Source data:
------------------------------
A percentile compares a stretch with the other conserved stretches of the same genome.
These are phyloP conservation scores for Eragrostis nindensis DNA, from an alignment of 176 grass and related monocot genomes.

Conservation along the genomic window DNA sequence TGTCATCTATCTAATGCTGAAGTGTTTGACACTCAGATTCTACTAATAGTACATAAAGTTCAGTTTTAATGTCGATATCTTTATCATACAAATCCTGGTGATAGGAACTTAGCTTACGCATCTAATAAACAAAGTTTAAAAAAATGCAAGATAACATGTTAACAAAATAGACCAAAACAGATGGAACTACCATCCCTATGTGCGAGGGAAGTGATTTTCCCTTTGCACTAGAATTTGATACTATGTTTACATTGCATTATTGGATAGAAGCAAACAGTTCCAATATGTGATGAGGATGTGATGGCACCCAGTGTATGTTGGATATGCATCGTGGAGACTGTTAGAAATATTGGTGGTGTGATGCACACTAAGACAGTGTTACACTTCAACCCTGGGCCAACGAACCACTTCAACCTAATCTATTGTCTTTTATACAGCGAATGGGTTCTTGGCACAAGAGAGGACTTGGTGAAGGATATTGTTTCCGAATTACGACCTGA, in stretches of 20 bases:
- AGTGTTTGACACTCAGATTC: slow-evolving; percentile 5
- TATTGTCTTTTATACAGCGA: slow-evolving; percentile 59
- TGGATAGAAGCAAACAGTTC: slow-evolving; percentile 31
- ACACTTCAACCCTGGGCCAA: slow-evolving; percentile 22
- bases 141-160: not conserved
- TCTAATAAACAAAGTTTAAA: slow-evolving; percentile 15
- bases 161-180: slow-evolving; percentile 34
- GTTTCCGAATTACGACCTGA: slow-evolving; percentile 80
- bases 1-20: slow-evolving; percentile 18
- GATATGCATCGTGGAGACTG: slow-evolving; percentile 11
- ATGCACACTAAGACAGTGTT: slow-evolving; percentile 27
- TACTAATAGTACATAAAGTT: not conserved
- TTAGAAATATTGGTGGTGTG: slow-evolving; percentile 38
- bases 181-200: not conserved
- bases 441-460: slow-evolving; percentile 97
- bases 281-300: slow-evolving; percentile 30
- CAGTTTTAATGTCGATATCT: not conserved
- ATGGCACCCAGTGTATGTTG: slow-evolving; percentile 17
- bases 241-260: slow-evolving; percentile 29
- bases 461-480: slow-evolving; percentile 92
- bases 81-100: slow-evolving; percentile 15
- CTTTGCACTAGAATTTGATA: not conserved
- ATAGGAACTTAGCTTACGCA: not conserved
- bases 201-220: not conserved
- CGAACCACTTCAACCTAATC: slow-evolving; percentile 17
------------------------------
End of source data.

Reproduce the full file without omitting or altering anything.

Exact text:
A percentile compares a stretch with the other conserved stretches of the same genome.
These are phyloP conservation scores for Eragrostis nindensis DNA, from an alignment of 176 grass and related monocot genomes.

Conservation along the genomic window DNA sequence TGTCATCTATCTAATGCTGAAGTGTTTGACACTCAGATTCTACTAATAGTACATAAAGTTCAGTTTTAATGTCGATATCTTTATCATACAAATCCTGGTGATAGGAACTTAGCTTACGCATCTAATAAACAAAGTTTAAAAAAATGCAAGATAACATGTTAACAAAATAGACCAAAACAGATGGAACTACCATCCCTATGTGCGAGGGAAGTGATTTTCCCTTTGCACTAGAATTTGATACTATGTTTACATTGCATTATTGGATAGAAGCAAACAGTTCCAATATGTGATGAGGATGTGATGGCACCCAGTGTATGTTGGATATGCATCGTGGAGACTGTTAGAAATATTGGTGGTGTGATGCACACTAAGACAGTGTTACACTTCAACCCTGGGCCAACGAACCACTTCAACCTAATCTATTGTCTTTTATACAGCGAATGGGTTCTTGGCACAAGAGAGGACTTGGTGAAGGATATTGTTTCCGAATTACGACCTGA, in stretches of 20 bases:
- AGTGTTTGACACTCAGATTC: slow-evolving; percentile 5
- TATTGTCTTTTATACAGCGA: slow-evolving; percentile 59
- TGGATAGAAGCAAACAGTTC: slow-evolving; percentile 31
- ACACTTCAACCCTGGGCCAA: slow-evolving; percentile 22
- bases 141-160: not conserved
- TCTAATAAACAAAGTTTAAA: slow-evolving; percentile 15
- bases 161-180: slow-evolving; percentile 34
- GTTTCCGAATTACGACCTGA: slow-evolving; percentile 80
- bases 1-20: slow-evolving; percentile 18
- GATATGCATCGTGGAGACTG: slow-evolving; percentile 11
- ATGCACACTAAGACAGTGTT: slow-evolving; percentile 27
- TACTAATAGTACATAAAGTT: not conserved
- TTAGAAATATTGGTGGTGTG: slow-evolving; percentile 38
- bases 181-200: not conserved
- bases 441-460: slow-evolving; percentile 97
- bases 281-300: slow-evolving; percentile 30
- CAGTTTTAATGTCGATATCT: not conserved
- ATGGCACCCAGTGTATGTTG: slow-evolving; percentile 17
- bases 241-260: slow-evolving; percentile 29
- bases 461-480: slow-evolving; percentile 92
- bases 81-100: slow-evolving; percentile 15
- CTTTGCACTAGAATTTGATA: not conserved
- ATAGGAACTTAGCTTACGCA: not conserved
- bases 201-220: not conserved
- CGAACCACTTCAACCTAATC: slow-evolving; percentile 17